Live! The Economic Effects of Raising Income Taxes on Upper-Income Taxpayers, with Chye-Ching Huang

May 8th, 2012 at 4:44 pm

I tout this important new paper by CBPP’s tax policy analyst CC Huang every chance I get.  As if that’s not enough, here she is herself, talking with me about the key findings.  Check it out.

Coming next, the musical version!

H/t, as always, to CW for production work.

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2 comments in reply to "Live! The Economic Effects of Raising Income Taxes on Upper-Income Taxpayers, with Chye-Ching Huang"

  1. perplexed says:

    While I originally thought this was a finding of some unknown (at least to me) economist, I was surprised to find what is likely to be the source of this destructive meme while reading Nicholas Wapshott’s book on Keynes and Hayek. As Wapshott tells it (p253):

    “On top of this life lesson, on reaching Hollywood Reagan learned another, that progressive taxation provided a disincentive to work. As an actor earning over $5 million a year, he was taxed a stinging 79 percent on his income in 1937, rising to 94 percent in 1943. ‘I know what I did,’ he explained ‘I would be offered scripts of additional pictures and, once I had reached that bracket, I just turned’em down. I wasn’t going to go to work for six cents on the dollar.’ ”

    So our “highly productive” “job creators” really turn out to be “B” movie actors making $5 million at the height of the Great Depression and during the 2nd World War that were going to quit working when they hit the higher marginal rate because they wouldn’t be able to keep enough of the extra income. I guess he never contemplated the fact that another “B” movie actor who was currently unemployed at the time could have made the movie and paid a much lower rate if Reagan had chosen not to make it; only real “job creators” can do this kind of stuff, you know. So the real problem he was trying to solve was not one of productivity, it was that those with a choice and access to these enormous payouts were unable to keep enough for themselves. Maybe when Disney began personifying deer and other small forest animals it should have been a clue to us that we should be a little more careful about the intellectual strides we were likely to make from Hollywood entertainers. So I wonder how much revenue we have foregone since this fantasy has been implemented and how many childrens’ educations and subsequent opportunities (not to mention other other worthwhile public investments) have been cut short by the resulting lack of funding since then. Chalk it up to the cost of entertainment I guess.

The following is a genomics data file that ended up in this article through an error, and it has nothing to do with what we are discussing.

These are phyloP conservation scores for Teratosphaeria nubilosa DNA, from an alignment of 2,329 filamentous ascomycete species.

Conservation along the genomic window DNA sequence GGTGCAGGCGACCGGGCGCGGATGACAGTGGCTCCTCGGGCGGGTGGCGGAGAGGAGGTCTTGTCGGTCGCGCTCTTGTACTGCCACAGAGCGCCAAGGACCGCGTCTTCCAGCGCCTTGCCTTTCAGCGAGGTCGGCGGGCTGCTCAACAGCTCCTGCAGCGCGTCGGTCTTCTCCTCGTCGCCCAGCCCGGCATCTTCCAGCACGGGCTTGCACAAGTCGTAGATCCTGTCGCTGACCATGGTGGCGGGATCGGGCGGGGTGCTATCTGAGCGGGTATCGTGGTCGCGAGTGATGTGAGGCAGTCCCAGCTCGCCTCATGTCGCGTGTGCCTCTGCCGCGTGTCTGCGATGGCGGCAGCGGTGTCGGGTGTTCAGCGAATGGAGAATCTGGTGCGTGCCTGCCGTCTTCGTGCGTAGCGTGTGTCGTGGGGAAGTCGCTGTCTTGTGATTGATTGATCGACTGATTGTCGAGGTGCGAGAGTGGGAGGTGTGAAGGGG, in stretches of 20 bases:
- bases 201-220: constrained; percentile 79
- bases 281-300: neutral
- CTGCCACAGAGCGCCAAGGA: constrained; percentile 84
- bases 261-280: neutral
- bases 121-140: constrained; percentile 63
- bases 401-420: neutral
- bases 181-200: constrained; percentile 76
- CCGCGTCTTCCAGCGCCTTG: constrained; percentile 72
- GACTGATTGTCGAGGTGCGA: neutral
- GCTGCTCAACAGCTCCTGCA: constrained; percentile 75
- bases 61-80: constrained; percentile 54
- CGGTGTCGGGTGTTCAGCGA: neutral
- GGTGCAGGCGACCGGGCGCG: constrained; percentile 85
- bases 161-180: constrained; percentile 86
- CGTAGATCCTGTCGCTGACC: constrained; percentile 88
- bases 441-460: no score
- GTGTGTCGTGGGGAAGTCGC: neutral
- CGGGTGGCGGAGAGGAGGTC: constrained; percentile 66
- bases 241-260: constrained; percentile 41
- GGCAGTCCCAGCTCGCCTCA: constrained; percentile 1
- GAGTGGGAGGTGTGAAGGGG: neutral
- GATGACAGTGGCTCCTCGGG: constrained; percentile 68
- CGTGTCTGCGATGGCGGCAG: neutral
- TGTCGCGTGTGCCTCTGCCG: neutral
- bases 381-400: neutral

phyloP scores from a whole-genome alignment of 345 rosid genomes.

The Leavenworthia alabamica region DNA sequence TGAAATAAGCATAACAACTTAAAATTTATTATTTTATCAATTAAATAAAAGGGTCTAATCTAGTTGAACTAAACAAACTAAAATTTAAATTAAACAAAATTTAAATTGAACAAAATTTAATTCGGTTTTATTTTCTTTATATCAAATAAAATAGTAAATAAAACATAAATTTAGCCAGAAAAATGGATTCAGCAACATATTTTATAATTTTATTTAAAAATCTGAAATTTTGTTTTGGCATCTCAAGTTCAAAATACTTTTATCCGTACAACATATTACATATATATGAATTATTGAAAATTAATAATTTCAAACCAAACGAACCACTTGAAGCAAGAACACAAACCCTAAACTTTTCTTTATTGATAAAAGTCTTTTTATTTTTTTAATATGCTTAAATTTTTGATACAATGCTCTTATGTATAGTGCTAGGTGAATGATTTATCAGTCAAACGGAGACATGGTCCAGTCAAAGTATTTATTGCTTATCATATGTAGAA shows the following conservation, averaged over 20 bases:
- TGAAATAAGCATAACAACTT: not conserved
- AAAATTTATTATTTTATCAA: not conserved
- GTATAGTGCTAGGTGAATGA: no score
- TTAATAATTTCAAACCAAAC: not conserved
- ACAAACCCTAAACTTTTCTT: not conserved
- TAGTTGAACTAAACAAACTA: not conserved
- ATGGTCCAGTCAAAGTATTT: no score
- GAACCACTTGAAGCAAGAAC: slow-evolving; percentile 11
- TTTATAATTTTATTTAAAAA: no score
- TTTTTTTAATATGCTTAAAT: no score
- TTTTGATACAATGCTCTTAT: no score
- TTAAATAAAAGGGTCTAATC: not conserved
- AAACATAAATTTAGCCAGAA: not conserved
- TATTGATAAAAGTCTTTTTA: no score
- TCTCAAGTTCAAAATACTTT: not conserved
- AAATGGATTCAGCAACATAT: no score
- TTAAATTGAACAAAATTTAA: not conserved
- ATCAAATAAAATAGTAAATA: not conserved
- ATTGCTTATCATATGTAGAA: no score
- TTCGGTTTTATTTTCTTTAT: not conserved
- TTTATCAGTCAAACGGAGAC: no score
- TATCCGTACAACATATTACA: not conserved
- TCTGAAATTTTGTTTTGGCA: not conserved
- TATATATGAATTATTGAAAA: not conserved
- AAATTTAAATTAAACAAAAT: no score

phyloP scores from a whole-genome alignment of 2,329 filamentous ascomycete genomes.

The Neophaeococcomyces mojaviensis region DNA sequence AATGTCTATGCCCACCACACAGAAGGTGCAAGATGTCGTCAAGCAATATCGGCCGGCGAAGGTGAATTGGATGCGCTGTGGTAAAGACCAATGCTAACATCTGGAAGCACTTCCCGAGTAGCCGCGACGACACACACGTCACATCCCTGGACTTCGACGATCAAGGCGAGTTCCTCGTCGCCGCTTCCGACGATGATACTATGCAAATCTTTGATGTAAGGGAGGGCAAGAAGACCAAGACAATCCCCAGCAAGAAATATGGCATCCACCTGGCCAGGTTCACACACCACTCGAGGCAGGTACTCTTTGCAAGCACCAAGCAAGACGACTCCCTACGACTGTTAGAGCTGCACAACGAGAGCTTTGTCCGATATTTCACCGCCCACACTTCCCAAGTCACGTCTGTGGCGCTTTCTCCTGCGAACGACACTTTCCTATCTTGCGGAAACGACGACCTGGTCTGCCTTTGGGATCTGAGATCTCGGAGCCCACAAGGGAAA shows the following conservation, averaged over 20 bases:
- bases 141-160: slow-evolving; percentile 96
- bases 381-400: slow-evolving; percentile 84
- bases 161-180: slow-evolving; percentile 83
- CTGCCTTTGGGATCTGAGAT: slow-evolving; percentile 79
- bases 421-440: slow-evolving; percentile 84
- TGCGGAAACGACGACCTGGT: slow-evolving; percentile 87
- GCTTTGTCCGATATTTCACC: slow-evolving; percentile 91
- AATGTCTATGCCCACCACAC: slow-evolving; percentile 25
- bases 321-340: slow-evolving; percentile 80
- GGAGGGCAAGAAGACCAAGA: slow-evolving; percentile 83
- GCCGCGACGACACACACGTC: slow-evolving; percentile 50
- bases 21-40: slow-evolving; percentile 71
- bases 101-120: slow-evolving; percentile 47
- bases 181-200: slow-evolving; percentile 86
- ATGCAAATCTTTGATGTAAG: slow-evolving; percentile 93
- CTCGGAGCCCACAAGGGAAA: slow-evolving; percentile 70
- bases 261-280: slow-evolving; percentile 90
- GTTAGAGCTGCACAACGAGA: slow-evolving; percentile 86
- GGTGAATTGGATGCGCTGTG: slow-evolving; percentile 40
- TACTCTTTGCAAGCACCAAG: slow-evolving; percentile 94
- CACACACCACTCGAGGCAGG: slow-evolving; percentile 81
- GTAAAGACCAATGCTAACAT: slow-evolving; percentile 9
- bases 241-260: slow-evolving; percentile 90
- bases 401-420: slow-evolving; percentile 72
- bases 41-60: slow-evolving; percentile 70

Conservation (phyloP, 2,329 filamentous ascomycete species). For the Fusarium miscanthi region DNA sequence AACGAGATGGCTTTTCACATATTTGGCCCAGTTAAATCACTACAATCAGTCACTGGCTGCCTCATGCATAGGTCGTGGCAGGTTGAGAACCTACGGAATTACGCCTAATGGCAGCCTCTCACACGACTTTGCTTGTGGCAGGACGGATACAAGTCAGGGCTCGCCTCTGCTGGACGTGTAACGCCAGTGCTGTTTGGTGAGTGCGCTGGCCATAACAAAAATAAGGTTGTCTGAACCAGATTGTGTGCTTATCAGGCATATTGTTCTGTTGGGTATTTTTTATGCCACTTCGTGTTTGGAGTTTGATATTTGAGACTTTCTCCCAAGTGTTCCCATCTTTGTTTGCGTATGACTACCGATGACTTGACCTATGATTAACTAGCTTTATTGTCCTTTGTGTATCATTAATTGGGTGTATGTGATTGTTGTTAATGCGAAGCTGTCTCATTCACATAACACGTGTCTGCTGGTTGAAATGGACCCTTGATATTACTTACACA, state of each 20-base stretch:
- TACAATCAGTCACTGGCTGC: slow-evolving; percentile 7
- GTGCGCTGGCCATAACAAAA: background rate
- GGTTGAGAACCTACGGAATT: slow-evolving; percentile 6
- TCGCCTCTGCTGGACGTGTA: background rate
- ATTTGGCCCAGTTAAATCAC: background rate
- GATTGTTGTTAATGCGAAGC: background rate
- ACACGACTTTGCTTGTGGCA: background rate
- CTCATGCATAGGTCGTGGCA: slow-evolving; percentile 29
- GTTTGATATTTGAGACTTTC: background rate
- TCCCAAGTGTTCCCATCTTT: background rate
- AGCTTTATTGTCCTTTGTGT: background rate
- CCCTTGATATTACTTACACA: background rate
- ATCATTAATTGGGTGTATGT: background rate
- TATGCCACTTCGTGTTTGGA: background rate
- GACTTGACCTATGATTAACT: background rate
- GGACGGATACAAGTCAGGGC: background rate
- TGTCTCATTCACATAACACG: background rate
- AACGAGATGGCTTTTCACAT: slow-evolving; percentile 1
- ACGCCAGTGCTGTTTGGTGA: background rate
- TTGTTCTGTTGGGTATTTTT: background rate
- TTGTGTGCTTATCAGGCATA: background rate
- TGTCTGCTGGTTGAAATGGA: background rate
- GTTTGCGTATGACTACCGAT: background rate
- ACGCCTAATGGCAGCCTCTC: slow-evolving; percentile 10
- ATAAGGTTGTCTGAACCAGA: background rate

Thanks to Chye-Ching Huang, et. al. for finally blowing a hole in this destructive myth; too bad she couldn’t have been born 35 or 40 years earlier and been able to have shot it down before it really took hold and did so much damage.

  2. Misaki says:

    Q59. Which do you think is the best way to promote economic growth in the U.S.? 1.Lower taxes on individuals and businesses, and pay for those tax cuts by spending on some government services and programs, or 2. Spend more on education and the nation’s infrastructure, and raise taxes on wealthy individuals and businesses to pay for that spending.
    Lower taxes, cut spending 37
    Spend more raise taxes 56

    Just as with the idea of corporate profits creating jobs, the true issue is not effectiveness, but ‘socialism’.

    It seems part of it is the reluctance of people to admit that if Ronald Reagan turns down a role or earn less money, it gives someone else the opportunity to do that work instead.